Luxembourg ( (listen); Luxembourgish: Lëtzebuerg [ˈlətsəbuə̯ɕ] (listen); French: Luxembourg; German: Luxemburg), officially the Grand Duchy of Luxembourg, is a small landlocked country in western Europe. It is bordered by Belgium to the west and north, Germany to the east, and France to the south. Its capital, Luxembourg City, together with Brussels and Strasbourg, is one of the three official capitals of the European Union and the seat of the European Court of Justice, the highest judicial authority in the EU. Its culture, people, and languages are highly intertwined with its neighbours, making it essentially a mixture of French and German cultures, as evident by the nation's three official languages: French, German, and the national language, Luxembourgish (sometimes considered a dialect of German). The repeated invasions by Germany, especially in World War II, resulted in the country's strong will for mediation between France and Germany and, among other things, led to the foundation of the European Union.With an area of 2,586 square kilometres (998 sq mi), it is one of the smallest sovereign states in Europe. In 2016, Luxembourg had a population of 576,249, which makes it one of the least-populous countries in Europe, but by far the one with the highest population growth rate. Foreigners account for nearly half of Luxembourg's population. As a representative democracy with a constitutional monarch, it is headed by Grand Duke Henri and is the world's only remaining grand duchy. Luxembourg is a developed country, with an advanced economy and one of the world's highest GDP (PPP) per capita. The City of Luxembourg with its old quarters and fortifications was declared a UNESCO World Heritage Site in 1994 due to the exceptional preservation of the vast fortifications and the old city.The history of Luxembourg is considered to begin in 963, when count Siegfried I acquired a rocky promontory and its Roman-era fortifications known as Lucilinburhuc, ′little castle′, and the surrounding area from the Imperial Abbey of St. Maximin in nearby Trier. Siegfried's descendants increased their territory through marriage, war and vassal relations. At the end of the 13th century, the Counts of Luxembourg reigned over a considerable territory. In 1308, Henry VII, Count of Luxembourg became King of the Germans and Holy Roman Emperor. The House of Luxembourg produced four Holy Roman Emperors at the high time of the Middle Ages. In 1354, Charles IV elevated the County to the Duchy of Luxembourg. Since Sigismund had no male heir, the Duchy became part of the Burgundian Circle and then one of the Seventeen Provinces of the Habsburg Netherlands. Over the centuries, the City and Fortress of Luxembourg, of great strategic importance situated between the Kingdom of France and the Habsburg territories, was gradually built up to be one of the most reputed fortifications in Europe. After belonging to both the France of Louis XIV and the Austria of Maria Theresia, Luxembourg became part of the First French Republic and Empire under Napoleon.The present-day state of Luxembourg first emerged at the Congress of Vienna in 1815. The Grand-Duchy, with its powerful fortress, became an independent state under the personal possession of William I of the Netherlands with a Prussian garrison to guard the city against another invasion from France. In 1839, following the turmoil of the Belgian Revolution, the purely Oil-speaking part of Luxembourg was ceded to Belgium and the Luxembourgish-speaking part (except the Arelerland, the area around Arlon) became what is the present state of Luxembourg. Luxembourg is a founding member of the European Union, OECD, United Nations, NATO, and Benelux. The city of Luxembourg, which is the country's capital and largest city, is the seat of several institutions and agencies of the EU. Luxembourg served on the United Nations Security Council for the years 2013 and 2014, which was a first in the country's history. In 2016 Luxembourgish citizens had visa-free or visa-on-arrival access to 172 countries and territories, ranking the Luxembourgish passport 15th in the world, tied with countries such as Canada and Switzerland.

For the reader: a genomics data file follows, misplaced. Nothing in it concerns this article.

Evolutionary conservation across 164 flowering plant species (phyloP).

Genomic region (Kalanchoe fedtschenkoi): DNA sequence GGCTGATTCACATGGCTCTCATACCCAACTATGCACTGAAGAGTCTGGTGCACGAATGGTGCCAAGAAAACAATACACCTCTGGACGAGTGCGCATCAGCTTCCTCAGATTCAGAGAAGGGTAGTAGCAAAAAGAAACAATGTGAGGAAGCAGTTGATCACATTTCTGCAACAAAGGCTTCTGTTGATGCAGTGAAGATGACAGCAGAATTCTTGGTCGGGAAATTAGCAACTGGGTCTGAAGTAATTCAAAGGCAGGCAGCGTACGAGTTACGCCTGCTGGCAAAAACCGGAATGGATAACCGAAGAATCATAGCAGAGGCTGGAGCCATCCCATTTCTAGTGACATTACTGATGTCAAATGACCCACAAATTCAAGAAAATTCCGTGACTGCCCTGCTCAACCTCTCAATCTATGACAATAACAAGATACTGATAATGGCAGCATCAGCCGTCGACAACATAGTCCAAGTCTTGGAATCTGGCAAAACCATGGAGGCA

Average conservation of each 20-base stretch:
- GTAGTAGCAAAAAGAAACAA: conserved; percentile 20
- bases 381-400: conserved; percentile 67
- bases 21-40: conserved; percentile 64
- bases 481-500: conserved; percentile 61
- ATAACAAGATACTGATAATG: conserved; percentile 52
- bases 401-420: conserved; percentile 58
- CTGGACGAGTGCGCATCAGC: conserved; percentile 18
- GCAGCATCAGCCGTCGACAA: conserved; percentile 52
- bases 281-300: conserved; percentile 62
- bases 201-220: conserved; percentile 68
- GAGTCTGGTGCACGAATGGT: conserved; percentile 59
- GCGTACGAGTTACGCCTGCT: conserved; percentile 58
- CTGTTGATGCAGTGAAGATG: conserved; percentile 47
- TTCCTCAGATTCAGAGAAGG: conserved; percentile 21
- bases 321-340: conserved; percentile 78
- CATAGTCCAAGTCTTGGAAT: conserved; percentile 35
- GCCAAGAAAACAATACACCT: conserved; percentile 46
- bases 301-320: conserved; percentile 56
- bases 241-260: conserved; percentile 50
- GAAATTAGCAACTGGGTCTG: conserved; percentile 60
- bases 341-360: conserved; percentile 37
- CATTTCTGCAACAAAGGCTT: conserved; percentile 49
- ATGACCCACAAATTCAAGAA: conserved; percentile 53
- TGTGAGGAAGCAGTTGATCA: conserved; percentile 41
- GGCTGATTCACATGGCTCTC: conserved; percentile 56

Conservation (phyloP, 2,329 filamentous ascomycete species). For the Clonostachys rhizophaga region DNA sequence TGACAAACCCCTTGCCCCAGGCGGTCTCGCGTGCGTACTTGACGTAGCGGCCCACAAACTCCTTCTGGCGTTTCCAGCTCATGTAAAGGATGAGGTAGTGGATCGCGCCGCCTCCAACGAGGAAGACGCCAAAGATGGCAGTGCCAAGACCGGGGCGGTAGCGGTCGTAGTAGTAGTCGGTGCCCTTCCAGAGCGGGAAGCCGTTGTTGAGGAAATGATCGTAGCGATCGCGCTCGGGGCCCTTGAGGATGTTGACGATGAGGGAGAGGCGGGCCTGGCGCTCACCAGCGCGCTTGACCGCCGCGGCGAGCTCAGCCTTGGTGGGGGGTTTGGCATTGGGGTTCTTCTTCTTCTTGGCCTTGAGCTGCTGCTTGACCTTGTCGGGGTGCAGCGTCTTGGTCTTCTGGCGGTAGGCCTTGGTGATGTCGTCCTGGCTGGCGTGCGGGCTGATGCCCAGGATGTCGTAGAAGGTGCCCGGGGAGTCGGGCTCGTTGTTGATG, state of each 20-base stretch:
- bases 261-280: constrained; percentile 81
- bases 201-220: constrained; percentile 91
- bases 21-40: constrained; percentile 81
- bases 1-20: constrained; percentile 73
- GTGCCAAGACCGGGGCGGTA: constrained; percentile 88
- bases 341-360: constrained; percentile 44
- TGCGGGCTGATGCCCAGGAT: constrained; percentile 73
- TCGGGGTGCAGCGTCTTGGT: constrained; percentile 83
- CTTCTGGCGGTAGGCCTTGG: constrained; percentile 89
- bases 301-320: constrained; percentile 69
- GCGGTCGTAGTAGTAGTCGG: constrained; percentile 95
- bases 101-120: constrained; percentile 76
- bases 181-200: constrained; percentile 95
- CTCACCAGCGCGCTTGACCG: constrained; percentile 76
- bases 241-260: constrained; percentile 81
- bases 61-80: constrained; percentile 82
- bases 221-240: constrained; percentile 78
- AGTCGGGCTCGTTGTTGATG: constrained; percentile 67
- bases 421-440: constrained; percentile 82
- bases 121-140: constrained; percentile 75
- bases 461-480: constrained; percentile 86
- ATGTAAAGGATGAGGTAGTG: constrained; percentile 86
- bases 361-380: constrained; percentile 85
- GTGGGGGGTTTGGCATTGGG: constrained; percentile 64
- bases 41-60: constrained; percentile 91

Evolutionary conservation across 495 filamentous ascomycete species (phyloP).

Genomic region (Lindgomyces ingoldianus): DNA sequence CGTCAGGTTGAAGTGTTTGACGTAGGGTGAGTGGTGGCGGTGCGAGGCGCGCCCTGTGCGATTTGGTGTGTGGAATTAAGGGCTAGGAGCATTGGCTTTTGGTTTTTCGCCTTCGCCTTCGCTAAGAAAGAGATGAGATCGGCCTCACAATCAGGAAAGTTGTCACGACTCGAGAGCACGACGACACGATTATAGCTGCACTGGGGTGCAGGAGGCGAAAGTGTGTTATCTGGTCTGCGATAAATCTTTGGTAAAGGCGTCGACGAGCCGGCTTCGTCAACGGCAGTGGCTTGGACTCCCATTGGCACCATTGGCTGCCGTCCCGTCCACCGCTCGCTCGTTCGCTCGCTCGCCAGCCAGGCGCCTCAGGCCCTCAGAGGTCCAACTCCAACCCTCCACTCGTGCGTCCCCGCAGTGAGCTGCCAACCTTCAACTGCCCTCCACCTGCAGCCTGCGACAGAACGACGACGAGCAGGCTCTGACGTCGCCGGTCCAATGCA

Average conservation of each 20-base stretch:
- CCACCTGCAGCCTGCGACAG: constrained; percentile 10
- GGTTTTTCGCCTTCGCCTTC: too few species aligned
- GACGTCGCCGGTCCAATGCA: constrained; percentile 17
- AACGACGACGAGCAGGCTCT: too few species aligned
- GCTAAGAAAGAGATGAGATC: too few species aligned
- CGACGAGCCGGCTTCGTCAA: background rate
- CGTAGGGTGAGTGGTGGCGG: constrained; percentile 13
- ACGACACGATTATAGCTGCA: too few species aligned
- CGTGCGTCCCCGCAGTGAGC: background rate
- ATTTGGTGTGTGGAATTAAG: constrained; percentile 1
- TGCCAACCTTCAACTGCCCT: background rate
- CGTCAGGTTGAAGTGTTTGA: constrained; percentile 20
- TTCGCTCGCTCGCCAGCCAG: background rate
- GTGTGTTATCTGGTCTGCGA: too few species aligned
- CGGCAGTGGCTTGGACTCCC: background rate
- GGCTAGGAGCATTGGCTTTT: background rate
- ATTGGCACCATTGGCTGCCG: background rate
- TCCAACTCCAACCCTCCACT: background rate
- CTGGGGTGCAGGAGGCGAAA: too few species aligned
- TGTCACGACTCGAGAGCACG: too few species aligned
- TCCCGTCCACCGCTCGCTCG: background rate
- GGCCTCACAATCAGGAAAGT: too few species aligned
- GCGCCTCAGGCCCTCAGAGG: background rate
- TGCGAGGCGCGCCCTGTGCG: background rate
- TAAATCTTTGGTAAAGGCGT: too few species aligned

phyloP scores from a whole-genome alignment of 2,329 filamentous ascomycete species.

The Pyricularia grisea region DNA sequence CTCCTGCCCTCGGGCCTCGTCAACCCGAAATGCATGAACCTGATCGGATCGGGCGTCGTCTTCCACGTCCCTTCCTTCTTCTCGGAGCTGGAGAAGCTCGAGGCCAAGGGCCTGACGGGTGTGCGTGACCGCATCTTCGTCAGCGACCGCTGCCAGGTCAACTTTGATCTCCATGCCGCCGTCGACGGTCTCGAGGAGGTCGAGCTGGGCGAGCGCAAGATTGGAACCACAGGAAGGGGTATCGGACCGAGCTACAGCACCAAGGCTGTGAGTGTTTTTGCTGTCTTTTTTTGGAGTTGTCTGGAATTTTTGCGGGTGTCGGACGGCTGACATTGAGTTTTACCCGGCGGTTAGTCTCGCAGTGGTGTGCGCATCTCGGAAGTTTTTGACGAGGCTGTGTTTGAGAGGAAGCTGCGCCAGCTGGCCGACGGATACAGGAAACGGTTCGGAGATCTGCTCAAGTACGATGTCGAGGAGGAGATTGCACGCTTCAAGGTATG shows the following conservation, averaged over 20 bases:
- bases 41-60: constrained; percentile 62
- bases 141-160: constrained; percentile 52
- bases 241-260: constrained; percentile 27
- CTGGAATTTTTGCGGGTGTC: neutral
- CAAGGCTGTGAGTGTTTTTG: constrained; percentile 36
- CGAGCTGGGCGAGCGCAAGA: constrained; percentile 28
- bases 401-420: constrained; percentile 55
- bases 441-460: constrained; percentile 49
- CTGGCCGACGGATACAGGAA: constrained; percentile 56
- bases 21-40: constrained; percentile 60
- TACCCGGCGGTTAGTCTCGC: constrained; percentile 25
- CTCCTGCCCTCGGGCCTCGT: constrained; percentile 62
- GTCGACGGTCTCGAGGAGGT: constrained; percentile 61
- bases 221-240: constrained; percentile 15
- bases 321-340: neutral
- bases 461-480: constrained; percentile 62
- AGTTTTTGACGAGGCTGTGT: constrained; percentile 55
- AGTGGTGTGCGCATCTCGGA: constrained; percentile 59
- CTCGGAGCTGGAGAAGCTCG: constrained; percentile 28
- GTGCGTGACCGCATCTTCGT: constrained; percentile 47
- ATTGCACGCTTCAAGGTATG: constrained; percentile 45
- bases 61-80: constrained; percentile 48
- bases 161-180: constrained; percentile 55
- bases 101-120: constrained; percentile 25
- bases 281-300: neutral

1